One of my favorite weekly rituals of living in the Hague is visiting the Haagse Markt. The Hague Market claims to be the largest market in Europe although it’s one of the best places to get a bit off the beaten path in the Hague, buy affordable fruits/veggies, eat street food, and shop for household goods. It’s one of my favorite places to bring guests. I’ll be discussing what to buy at the Haagse Markt, including the best street food stands.
Why visit the Hague market?
From the moment that you enter the Hague Market, you know that you’re somewhere different. Compared to the standard Dutch market, which can be quiet and subdued, the Hague Market is
As soon as you enter the Hague Market, you’re transported somewhere else. I have yet to put my finger on where, but it takes me back to my
Despite coming here regularly, it never feels tedious. The stalls are always changing with their produce always rotating to whatever is in
Highlights of the Hague Market
Browsing for oddities and random items
You really have no idea what you’ll find at the Hague Market. Whether it’s hijabs, discounted coats, random kitchen items, or random bike bits, you have no idea what you’ll find in the front part of the third aisle of the Hague Market. You’ll also find tailors within the market!
Stopping for snacks
One of the biggest joys of the Hague Market is sampling the snacks from all around the world. I include my favorite snacks from the Haagse Markt below, so you can easily find the best of the Hague Market!
Experiencing the madness of the produce sections
The produce section is one of the most well-known parts of the Hague market. Here, the vendors scream out the prices and the crowds walk around assessing whether the goods are worth the price.
You sometimes need to be quick about asking for something (pointing is okay if you’re not comfortable with Dutch) as people will cut in… This part of the market can feel claustrophobic at times, but it’s still fun.
The best street food at the Hague Market
Bara is sort of like a Surinamese
From the Dutch Caribbean, you’ll find empanadas. As you walk down the first aisle of the Haagse Markt, you’ll find my favorite stand for empanadas and pastei. These delicious filled pastries (vegetarian and meat) are served to-go although be sure to linger around the tables to enjoy the delicious salsa that makes it even more delicious.
You’ll find numerous spots in the Haagse Markt to snack on delicious and fresh Turkish food made in front of you. It’s never a good idea to come hungry here and a good Turkish pizza is always delicious.
Hidden in the back of aisle three near the poultry stands, you’ll find a Turkish baker serving up delicious burek, a common pastry that is served in Turkey and throughout the balkans. It’s a good hold over until you get a proper lunch.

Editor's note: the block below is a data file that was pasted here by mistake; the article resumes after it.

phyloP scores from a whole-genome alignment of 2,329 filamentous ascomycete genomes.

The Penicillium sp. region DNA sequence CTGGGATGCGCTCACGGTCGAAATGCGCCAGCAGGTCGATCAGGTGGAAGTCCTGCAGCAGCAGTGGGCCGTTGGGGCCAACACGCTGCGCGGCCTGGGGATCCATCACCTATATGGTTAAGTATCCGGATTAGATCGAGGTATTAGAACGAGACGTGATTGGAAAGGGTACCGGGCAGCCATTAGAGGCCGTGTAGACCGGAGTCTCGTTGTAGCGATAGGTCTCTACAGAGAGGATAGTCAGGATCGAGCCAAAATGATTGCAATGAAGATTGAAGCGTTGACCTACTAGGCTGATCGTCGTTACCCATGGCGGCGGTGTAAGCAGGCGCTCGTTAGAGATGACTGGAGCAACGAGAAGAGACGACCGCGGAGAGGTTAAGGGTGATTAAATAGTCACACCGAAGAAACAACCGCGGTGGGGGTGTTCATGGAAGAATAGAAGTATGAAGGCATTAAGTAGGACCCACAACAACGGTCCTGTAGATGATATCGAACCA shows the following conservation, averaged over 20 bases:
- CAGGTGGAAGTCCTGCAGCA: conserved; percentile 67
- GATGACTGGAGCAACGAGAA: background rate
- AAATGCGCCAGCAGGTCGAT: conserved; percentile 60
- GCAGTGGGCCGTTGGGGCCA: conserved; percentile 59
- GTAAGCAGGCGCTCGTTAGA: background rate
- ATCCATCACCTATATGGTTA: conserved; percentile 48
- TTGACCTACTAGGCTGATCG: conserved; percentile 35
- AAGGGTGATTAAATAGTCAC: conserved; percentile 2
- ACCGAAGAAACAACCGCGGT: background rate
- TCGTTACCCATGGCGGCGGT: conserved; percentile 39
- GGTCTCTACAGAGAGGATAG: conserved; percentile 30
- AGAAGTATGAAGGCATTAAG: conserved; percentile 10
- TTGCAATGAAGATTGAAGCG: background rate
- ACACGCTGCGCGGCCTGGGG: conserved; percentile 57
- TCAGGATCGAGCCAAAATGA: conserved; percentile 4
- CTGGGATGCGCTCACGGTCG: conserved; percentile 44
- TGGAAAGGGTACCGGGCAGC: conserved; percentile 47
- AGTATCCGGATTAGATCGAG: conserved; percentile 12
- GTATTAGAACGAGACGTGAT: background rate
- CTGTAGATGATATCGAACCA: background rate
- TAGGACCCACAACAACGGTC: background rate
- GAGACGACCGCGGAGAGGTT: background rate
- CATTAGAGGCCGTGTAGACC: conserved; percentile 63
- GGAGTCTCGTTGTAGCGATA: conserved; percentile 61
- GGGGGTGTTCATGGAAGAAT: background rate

Spicy peanut butter
In the first aisle of the Haagse Markt, you’ll find a stand that specialises in nuts and peanut butter. My favorite product from them sells fresh spicy peanut butter, which is an interesting combination. They often serve samples on bread, so just ask if you’re unsure.
The most popular stands claim to have the best
Tips for visiting the Hague Market
Cash is king
Some stalls take PIN (Dutch Maestro), but most are cash only. You’ll find an ATM next to one of the entrances to the Hague Market, but I find it better to take out cash on the way where the lines are shorter.
The end of the day is the best time
If you’re looking for good deals, be sure to head to the Hague Market around 3:30pm-4pm. This is when many vendors start closing up, so you might get a steal. Sometimes, it’s too much.
The bag situation is far from eco-friendly and everyone will try to give you a bag. I recommend bringing your own large reusable bag and/or backpack and putting the goods (carefully!) into your bag to avoid squishing anything. You can always reject the bags if you don’t want them, but having a large bag makes it far easier to shop.
Carefully select your goods and use them up quickly
One of the hardest things for me was learning how to fully inspect a number of veggies and fruits that I buy on a daily basis to tell if they’re good. The fruit from the Hague Market can not be as beautiful, but generally, it tastes fine. The issue is related to how much longer it will be until it’s good and/or how long you need to wait until it’s ripe.
I find that it’s best to use meat as well as produce from the Hague Market quickly as it doesn’t keep as long as items from Albert Heijn. Good old fashioned meal planning will do the trick and/or some creative cooking that focuses on what you have.
Some deals are too good to be true. I find that when someone is offering 10 avocados for 1 euros, it’s often because they’re already ripe and they won’t last much longer than a day… Be a bit skeptical and do some comparison shopping first!